Yeah, I generally like the 810 and despite some occasional bluetooth connection issues and this elevation matter, it's been fairly stable on v3.62beta firmware. My 810 only crashed once, after which and I took the v5.0 update, which seems to have helped bluetooth somewhat. I also have auto shut-off disabled.

Despite my initial fears, there doesn't appear to be a water ingress problem and since discovering the barometer sensor pinhole, I've stopped covering the unit with a ziplock on wet rides. Concerned about the silicone covers, I've fashioned a small 'cup' from electrical tape to prevent water ingress at the pinhole.

I never questioned grade/elevation with my Garmin 500, so it still bothers me that my 810 misbehaves in the same conditions my 500 was fine, plus a 10% delta between my 810 and a buddy's 500 bugs me.

I also try to remember to flick the elevation correction on Garmin Connect, but feel it would be better as a global, instead of per-activity setting.


I did a ride Saturday from my house. When I got back, my house was 400 feet lower than when I started. You may be right...
Did you live in ocean-front property in CA, by any chance? :p
 

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Here is something you should try, every once in a while set the elevation on the garmin. Then get yourself a ladder and have elevation in realtime display, move the unit upwards in 5 feet increments, observe the reading.
 

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I know someone with an 810 that has elevation issues. She doesn't mind because it lets her cheat but it's incredibly off. Strange thing is that it's not always off in the same direction, but it is very consistent.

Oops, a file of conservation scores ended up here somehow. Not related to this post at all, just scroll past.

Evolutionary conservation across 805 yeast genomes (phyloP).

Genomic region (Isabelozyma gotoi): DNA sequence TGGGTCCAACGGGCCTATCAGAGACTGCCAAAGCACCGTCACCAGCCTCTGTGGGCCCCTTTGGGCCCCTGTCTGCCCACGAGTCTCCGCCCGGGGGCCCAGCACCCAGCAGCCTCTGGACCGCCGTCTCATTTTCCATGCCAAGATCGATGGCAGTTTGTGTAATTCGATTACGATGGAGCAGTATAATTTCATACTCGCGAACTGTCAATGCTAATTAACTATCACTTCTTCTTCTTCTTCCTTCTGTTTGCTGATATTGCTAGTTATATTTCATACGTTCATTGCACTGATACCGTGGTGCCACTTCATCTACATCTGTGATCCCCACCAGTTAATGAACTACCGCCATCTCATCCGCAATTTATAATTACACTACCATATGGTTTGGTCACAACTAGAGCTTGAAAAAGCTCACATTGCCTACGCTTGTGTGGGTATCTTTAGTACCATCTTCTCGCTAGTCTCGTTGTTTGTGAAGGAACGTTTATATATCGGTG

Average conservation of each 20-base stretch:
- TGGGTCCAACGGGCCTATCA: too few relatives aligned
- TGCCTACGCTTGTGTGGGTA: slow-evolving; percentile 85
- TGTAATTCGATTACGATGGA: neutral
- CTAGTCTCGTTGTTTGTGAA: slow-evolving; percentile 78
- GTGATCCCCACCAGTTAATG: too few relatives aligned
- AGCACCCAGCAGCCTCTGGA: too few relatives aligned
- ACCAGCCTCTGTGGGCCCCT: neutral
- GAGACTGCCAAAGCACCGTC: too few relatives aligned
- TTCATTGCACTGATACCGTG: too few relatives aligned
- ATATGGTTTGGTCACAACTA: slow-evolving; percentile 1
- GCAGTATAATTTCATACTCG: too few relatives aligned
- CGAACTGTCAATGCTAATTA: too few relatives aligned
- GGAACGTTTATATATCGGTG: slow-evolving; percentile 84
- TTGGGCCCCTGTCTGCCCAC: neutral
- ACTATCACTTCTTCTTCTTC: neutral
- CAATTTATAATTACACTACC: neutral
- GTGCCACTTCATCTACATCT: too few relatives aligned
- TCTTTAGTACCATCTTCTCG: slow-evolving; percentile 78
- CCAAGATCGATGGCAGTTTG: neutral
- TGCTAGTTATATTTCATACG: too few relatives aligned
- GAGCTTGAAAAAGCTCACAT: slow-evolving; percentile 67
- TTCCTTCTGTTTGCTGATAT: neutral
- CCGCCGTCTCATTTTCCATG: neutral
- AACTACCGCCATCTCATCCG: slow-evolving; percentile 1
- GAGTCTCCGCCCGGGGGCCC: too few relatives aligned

There's a very flat route she rides that I log about 300 feet of climbing in where her 810 logs about 2000 feet. When she comes my way and rides in the mountains where I log about 6000 feet in a ride she will only log about 800-1000. So it's sort of backwards on her unit. She tries to avoid the mountains so she doesn't care but there's an obvious problem.

She did call Garmin about it, they did tell her to set her location and elevation and such which she did but it doesn't fix anything. Also doing elevation correction on Strava doesn't seem to do anything to help her either I don't think. She claims that she tries to no avail.
 

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I've always notice that Garmin (I have a 500 and 800) is all over the place on elevation. If you load the data into Strava, use their elevation correction feature, that seems to work.

But sometimes, you just have to say, screw it and enjoy the ride.
 

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yes the way the unit can freak out in the rain you'd thought it was made in california.
I've had some problem with gradients in rain but that's about it, modulo atmospheric pressure which is out of their control
 

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Garmin GPS bike computers tend to have buggy software. But even with a perfectly running GPS device, it's complicated.

The elevation correction after an upload is often inaccurate. It partly depends on the terrain. The online maps use known elevation points on the sides of the mountain or hill, and have to estimate the exact elevation of the road surface. It's not a simple problem.